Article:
The Pentagon operates a school system that’s larger than Boston Public Schools.
Nearly 70,000 American children receive an education in the US and in foreign countries, provided by the military.
The Department of Defense’s students score well on assessments.
Pentagon schools have more equal funding than public schools.
(NewsReady.com) – The US Department of Defense trains the best military in the world. America’s Armed Forces are revered around most of the globe. They are put through the ringer, and only the best go on to serve the country after boot camp.
It might come as a surprise that not only does the US military train the brightest soldiers, but it also successfully educates thousands of children.
Better Than Public Schools
In the last decade, the Department of Defense has seen its lowest achieving students, those in the bottom 25th percentile, receive improved scores in eighth-grade reading and fourth-grade math. Meanwhile, students in public schools have seen their grades remain stagnant.
Sarah Mervosh, a reporter for The New York Times, examined the numbers and found the Pentagon’s students scored significantly higher on tests. In 2022, only 29% of public school eighth graders were proficient in reading, compared to 55% of the DOD’s eighth graders. In math, only 26% of public kids were proficient, while 41% of the Pentagon’s students were.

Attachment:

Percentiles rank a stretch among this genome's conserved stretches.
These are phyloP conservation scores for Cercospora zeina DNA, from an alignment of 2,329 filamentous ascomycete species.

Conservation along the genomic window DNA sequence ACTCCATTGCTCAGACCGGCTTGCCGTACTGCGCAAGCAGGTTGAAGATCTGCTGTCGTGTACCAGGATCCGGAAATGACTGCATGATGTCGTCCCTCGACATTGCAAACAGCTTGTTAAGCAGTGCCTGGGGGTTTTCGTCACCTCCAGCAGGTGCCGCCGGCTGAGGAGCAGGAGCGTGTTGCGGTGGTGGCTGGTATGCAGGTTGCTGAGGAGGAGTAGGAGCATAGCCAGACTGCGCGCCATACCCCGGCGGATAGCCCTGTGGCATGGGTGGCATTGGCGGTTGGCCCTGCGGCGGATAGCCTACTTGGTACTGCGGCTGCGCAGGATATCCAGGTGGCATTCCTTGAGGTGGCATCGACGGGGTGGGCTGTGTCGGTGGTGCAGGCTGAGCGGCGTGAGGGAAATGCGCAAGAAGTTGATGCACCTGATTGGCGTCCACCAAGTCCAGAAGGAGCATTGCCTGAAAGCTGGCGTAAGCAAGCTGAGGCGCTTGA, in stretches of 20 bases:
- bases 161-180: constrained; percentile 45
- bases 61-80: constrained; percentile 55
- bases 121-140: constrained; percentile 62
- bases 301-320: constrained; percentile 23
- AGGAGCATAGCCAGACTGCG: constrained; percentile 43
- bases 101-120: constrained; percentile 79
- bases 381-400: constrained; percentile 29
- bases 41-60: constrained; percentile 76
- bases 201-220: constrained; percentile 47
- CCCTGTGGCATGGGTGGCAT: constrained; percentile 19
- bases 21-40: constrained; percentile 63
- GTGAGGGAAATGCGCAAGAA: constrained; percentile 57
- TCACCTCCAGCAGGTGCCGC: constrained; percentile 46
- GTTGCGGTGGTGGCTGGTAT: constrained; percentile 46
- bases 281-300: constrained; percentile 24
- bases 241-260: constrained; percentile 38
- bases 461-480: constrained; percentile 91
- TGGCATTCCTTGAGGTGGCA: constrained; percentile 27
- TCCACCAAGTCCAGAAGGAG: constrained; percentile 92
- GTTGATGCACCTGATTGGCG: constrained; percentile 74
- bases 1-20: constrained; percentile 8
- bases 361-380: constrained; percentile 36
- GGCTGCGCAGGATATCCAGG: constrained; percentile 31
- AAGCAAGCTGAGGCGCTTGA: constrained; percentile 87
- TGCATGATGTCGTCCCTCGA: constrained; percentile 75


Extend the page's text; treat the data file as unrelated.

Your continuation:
The Pentagon’s black and Hispanic students also had the best outcomes across the country.
In the US, the federal government provides funding to the states for public schools. In turn, states also provide funding for their own schools. Finally, each individual county funds the institutions as well. That creates a lot of disparities between affluent and poor neighborhoods.
Mervosh points out that the Pentagon’s schools are well-funded by the federal government, and the classrooms are stocked with art supplies and books. Unlike public schools, where teachers are often forced to pay for supplies out of their own pockets.
Unlike the Pentagon’s schools, property taxes are often used to fund schools across the country. Of course, the more affluent the neighborhood, the higher the property taxes, which means the schools receive more funding. On the flip side, if the property taxes are low, the funding will be low for classrooms as well.
DOD schools are also not subject to the politics of whoever is in office at a local level. There are no school board members or mayors trying to score political points within their own parties. They are insulated from the hot-button issues related to sexual orientation and book bans.
All of the children in the Pentagon’s system have their basic needs met as far as housing and food. Prudence Carter, a sociologist at Brown University, told the Times that the Pentagon’s schools show America what education could look like if all students had access to “housing, health care, food, [and] quality teachers.”
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